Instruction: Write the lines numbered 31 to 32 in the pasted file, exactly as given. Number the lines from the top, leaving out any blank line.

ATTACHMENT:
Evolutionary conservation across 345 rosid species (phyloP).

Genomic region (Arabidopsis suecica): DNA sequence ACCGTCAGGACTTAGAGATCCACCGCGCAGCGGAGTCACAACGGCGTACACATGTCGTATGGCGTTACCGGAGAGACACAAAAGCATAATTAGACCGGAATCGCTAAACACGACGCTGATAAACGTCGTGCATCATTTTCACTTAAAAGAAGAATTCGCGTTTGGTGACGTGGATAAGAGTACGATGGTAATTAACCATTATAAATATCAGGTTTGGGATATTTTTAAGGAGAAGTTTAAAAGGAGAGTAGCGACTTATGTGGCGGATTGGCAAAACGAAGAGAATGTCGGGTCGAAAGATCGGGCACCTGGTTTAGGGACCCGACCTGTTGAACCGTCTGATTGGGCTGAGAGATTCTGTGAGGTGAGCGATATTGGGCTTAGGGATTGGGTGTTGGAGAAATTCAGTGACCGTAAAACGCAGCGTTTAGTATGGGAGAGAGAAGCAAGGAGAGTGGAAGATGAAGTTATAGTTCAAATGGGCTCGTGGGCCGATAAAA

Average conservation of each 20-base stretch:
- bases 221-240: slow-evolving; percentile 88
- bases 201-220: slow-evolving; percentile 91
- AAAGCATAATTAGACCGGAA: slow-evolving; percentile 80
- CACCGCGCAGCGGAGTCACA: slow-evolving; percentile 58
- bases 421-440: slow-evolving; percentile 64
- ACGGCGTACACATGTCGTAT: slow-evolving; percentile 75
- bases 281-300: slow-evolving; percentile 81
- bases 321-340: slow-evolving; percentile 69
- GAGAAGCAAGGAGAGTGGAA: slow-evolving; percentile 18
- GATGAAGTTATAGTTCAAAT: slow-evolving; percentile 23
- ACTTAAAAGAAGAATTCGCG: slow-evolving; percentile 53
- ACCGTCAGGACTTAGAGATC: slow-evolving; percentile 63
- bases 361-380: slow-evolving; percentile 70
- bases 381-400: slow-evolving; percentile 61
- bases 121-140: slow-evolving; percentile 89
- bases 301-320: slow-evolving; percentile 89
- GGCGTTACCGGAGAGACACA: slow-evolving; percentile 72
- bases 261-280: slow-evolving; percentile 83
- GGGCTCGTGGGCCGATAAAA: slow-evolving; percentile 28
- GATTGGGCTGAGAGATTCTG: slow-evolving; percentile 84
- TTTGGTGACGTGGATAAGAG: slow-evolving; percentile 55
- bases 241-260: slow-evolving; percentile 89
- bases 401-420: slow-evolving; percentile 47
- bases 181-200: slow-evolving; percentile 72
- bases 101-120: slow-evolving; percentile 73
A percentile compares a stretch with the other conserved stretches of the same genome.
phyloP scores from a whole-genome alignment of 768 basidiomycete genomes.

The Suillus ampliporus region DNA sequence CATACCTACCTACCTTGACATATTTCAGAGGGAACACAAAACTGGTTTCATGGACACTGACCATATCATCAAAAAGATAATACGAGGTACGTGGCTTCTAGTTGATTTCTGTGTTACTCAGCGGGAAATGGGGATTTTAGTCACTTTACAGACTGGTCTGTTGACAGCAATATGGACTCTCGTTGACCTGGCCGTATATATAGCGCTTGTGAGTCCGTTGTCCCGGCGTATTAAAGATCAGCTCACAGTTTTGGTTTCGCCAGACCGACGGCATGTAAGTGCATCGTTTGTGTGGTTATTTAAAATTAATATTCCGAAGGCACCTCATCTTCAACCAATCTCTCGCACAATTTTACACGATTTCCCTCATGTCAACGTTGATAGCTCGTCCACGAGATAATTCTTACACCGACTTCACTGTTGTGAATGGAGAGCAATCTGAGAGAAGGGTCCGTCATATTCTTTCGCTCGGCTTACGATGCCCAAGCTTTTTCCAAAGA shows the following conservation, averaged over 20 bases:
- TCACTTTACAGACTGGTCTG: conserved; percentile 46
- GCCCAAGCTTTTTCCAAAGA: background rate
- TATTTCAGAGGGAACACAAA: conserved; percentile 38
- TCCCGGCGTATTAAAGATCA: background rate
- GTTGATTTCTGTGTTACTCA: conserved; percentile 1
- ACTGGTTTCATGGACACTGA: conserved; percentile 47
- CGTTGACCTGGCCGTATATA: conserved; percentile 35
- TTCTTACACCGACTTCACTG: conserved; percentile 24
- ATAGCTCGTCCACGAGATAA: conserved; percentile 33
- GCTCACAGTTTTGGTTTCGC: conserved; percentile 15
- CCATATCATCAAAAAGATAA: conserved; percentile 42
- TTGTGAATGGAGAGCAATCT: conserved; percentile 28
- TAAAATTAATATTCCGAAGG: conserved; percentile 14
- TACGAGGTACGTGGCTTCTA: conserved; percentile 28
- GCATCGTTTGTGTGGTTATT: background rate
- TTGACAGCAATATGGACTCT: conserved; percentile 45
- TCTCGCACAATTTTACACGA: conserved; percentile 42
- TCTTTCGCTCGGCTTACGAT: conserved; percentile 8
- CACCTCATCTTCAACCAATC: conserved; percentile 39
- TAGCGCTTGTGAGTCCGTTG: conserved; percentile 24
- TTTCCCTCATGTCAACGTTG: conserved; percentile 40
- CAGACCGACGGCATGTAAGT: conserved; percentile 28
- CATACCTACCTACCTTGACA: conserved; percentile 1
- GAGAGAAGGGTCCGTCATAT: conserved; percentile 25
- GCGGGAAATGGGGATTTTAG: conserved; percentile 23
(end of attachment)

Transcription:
The Suillus ampliporus region DNA sequence CATACCTACCTACCTTGACATATTTCAGAGGGAACACAAAACTGGTTTCATGGACACTGACCATATCATCAAAAAGATAATACGAGGTACGTGGCTTCTAGTTGATTTCTGTGTTACTCAGCGGGAAATGGGGATTTTAGTCACTTTACAGACTGGTCTGTTGACAGCAATATGGACTCTCGTTGACCTGGCCGTATATATAGCGCTTGTGAGTCCGTTGTCCCGGCGTATTAAAGATCAGCTCACAGTTTTGGTTTCGCCAGACCGACGGCATGTAAGTGCATCGTTTGTGTGGTTATTTAAAATTAATATTCCGAAGGCACCTCATCTTCAACCAATCTCTCGCACAATTTTACACGATTTCCCTCATGTCAACGTTGATAGCTCGTCCACGAGATAATTCTTACACCGACTTCACTGTTGTGAATGGAGAGCAATCTGAGAGAAGGGTCCGTCATATTCTTTCGCTCGGCTTACGATGCCCAAGCTTTTTCCAAAGA shows the following conservation, averaged over 20 bases:
- TCACTTTACAGACTGGTCTG: conserved; percentile 46